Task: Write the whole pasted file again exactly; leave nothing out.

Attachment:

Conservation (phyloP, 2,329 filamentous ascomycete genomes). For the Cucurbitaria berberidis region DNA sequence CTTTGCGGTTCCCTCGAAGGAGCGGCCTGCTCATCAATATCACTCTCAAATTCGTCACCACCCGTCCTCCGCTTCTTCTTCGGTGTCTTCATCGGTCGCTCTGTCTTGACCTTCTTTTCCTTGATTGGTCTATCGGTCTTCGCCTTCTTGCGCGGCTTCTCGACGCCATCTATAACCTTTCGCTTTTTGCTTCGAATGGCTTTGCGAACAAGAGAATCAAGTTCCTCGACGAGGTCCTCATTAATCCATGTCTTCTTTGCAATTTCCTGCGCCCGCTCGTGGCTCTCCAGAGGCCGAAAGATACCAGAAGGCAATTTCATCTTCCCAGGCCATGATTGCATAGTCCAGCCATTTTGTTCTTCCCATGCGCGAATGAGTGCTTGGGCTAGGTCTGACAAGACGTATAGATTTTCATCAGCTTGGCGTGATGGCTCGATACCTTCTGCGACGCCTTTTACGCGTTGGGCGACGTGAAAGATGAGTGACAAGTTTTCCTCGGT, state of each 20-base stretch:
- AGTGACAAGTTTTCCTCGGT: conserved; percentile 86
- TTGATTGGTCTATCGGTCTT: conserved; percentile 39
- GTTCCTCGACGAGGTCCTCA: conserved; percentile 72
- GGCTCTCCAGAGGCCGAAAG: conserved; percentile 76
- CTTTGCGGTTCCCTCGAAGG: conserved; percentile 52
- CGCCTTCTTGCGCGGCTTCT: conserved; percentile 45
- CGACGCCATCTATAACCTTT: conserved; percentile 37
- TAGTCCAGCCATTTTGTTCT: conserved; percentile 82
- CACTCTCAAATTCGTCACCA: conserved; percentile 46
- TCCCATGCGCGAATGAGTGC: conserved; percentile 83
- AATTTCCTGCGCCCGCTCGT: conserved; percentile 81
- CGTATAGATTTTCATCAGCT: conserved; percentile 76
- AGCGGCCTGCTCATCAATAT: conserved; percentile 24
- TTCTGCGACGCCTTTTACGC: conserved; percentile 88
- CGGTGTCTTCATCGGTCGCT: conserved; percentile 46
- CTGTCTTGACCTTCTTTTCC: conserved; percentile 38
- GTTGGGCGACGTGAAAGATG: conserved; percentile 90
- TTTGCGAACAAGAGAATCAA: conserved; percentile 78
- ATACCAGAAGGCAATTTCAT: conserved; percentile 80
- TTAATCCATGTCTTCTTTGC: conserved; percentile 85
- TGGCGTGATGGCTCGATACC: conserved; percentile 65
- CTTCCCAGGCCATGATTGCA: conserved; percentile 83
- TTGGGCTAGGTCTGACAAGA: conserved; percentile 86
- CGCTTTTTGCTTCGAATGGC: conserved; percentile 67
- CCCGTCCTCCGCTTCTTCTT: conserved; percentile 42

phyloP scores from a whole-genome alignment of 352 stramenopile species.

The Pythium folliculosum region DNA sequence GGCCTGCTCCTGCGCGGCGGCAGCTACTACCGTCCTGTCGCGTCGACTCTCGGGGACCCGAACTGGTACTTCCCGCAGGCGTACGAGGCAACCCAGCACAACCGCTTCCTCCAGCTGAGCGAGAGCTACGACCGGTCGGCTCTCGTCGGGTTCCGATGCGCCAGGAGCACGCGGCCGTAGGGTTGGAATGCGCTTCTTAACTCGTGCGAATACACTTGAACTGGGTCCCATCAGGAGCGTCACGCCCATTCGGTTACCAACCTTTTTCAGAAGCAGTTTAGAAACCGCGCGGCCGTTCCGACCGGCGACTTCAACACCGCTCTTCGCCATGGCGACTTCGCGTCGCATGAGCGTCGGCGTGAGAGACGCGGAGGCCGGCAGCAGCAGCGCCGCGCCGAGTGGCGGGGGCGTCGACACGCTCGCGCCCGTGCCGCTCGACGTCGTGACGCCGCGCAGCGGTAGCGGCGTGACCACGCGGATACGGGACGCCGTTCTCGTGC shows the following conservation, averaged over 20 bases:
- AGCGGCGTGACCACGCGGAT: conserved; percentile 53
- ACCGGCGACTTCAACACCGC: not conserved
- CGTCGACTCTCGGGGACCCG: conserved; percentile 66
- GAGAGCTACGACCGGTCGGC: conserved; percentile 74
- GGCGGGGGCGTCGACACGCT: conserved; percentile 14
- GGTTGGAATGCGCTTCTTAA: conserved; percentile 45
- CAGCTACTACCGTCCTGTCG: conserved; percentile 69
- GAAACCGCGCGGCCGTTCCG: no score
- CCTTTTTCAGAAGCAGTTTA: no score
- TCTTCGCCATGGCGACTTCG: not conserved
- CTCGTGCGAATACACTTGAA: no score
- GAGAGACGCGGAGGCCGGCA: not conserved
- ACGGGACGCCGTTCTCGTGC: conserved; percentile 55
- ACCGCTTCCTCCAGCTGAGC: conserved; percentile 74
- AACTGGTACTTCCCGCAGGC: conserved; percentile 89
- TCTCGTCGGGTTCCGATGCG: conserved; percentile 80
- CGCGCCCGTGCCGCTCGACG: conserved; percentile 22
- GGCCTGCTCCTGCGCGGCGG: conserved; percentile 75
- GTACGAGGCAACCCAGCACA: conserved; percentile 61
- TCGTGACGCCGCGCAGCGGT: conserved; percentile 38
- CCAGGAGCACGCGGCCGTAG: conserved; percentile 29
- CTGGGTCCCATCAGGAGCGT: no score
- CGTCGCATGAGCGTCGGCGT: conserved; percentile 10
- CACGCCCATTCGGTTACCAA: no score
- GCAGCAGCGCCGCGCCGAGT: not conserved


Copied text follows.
Conservation (phyloP, 2,329 filamentous ascomycete genomes). For the Cucurbitaria berberidis region DNA sequence CTTTGCGGTTCCCTCGAAGGAGCGGCCTGCTCATCAATATCACTCTCAAATTCGTCACCACCCGTCCTCCGCTTCTTCTTCGGTGTCTTCATCGGTCGCTCTGTCTTGACCTTCTTTTCCTTGATTGGTCTATCGGTCTTCGCCTTCTTGCGCGGCTTCTCGACGCCATCTATAACCTTTCGCTTTTTGCTTCGAATGGCTTTGCGAACAAGAGAATCAAGTTCCTCGACGAGGTCCTCATTAATCCATGTCTTCTTTGCAATTTCCTGCGCCCGCTCGTGGCTCTCCAGAGGCCGAAAGATACCAGAAGGCAATTTCATCTTCCCAGGCCATGATTGCATAGTCCAGCCATTTTGTTCTTCCCATGCGCGAATGAGTGCTTGGGCTAGGTCTGACAAGACGTATAGATTTTCATCAGCTTGGCGTGATGGCTCGATACCTTCTGCGACGCCTTTTACGCGTTGGGCGACGTGAAAGATGAGTGACAAGTTTTCCTCGGT, state of each 20-base stretch:
- AGTGACAAGTTTTCCTCGGT: conserved; percentile 86
- TTGATTGGTCTATCGGTCTT: conserved; percentile 39
- GTTCCTCGACGAGGTCCTCA: conserved; percentile 72
- GGCTCTCCAGAGGCCGAAAG: conserved; percentile 76
- CTTTGCGGTTCCCTCGAAGG: conserved; percentile 52
- CGCCTTCTTGCGCGGCTTCT: conserved; percentile 45
- CGACGCCATCTATAACCTTT: conserved; percentile 37
- TAGTCCAGCCATTTTGTTCT: conserved; percentile 82
- CACTCTCAAATTCGTCACCA: conserved; percentile 46
- TCCCATGCGCGAATGAGTGC: conserved; percentile 83
- AATTTCCTGCGCCCGCTCGT: conserved; percentile 81
- CGTATAGATTTTCATCAGCT: conserved; percentile 76
- AGCGGCCTGCTCATCAATAT: conserved; percentile 24
- TTCTGCGACGCCTTTTACGC: conserved; percentile 88
- CGGTGTCTTCATCGGTCGCT: conserved; percentile 46
- CTGTCTTGACCTTCTTTTCC: conserved; percentile 38
- GTTGGGCGACGTGAAAGATG: conserved; percentile 90
- TTTGCGAACAAGAGAATCAA: conserved; percentile 78
- ATACCAGAAGGCAATTTCAT: conserved; percentile 80
- TTAATCCATGTCTTCTTTGC: conserved; percentile 85
- TGGCGTGATGGCTCGATACC: conserved; percentile 65
- CTTCCCAGGCCATGATTGCA: conserved; percentile 83
- TTGGGCTAGGTCTGACAAGA: conserved; percentile 86
- CGCTTTTTGCTTCGAATGGC: conserved; percentile 67
- CCCGTCCTCCGCTTCTTCTT: conserved; percentile 42

phyloP scores from a whole-genome alignment of 352 stramenopile species.

The Pythium folliculosum region DNA sequence GGCCTGCTCCTGCGCGGCGGCAGCTACTACCGTCCTGTCGCGTCGACTCTCGGGGACCCGAACTGGTACTTCCCGCAGGCGTACGAGGCAACCCAGCACAACCGCTTCCTCCAGCTGAGCGAGAGCTACGACCGGTCGGCTCTCGTCGGGTTCCGATGCGCCAGGAGCACGCGGCCGTAGGGTTGGAATGCGCTTCTTAACTCGTGCGAATACACTTGAACTGGGTCCCATCAGGAGCGTCACGCCCATTCGGTTACCAACCTTTTTCAGAAGCAGTTTAGAAACCGCGCGGCCGTTCCGACCGGCGACTTCAACACCGCTCTTCGCCATGGCGACTTCGCGTCGCATGAGCGTCGGCGTGAGAGACGCGGAGGCCGGCAGCAGCAGCGCCGCGCCGAGTGGCGGGGGCGTCGACACGCTCGCGCCCGTGCCGCTCGACGTCGTGACGCCGCGCAGCGGTAGCGGCGTGACCACGCGGATACGGGACGCCGTTCTCGTGC shows the following conservation, averaged over 20 bases:
- AGCGGCGTGACCACGCGGAT: conserved; percentile 53
- ACCGGCGACTTCAACACCGC: not conserved
- CGTCGACTCTCGGGGACCCG: conserved; percentile 66
- GAGAGCTACGACCGGTCGGC: conserved; percentile 74
- GGCGGGGGCGTCGACACGCT: conserved; percentile 14
- GGTTGGAATGCGCTTCTTAA: conserved; percentile 45
- CAGCTACTACCGTCCTGTCG: conserved; percentile 69
- GAAACCGCGCGGCCGTTCCG: no score
- CCTTTTTCAGAAGCAGTTTA: no score
- TCTTCGCCATGGCGACTTCG: not conserved
- CTCGTGCGAATACACTTGAA: no score
- GAGAGACGCGGAGGCCGGCA: not conserved
- ACGGGACGCCGTTCTCGTGC: conserved; percentile 55
- ACCGCTTCCTCCAGCTGAGC: conserved; percentile 74
- AACTGGTACTTCCCGCAGGC: conserved; percentile 89
- TCTCGTCGGGTTCCGATGCG: conserved; percentile 80
- CGCGCCCGTGCCGCTCGACG: conserved; percentile 22
- GGCCTGCTCCTGCGCGGCGG: conserved; percentile 75
- GTACGAGGCAACCCAGCACA: conserved; percentile 61
- TCGTGACGCCGCGCAGCGGT: conserved; percentile 38
- CCAGGAGCACGCGGCCGTAG: conserved; percentile 29
- CTGGGTCCCATCAGGAGCGT: no score
- CGTCGCATGAGCGTCGGCGT: conserved; percentile 10
- CACGCCCATTCGGTTACCAA: no score
- GCAGCAGCGCCGCGCCGAGT: not conserved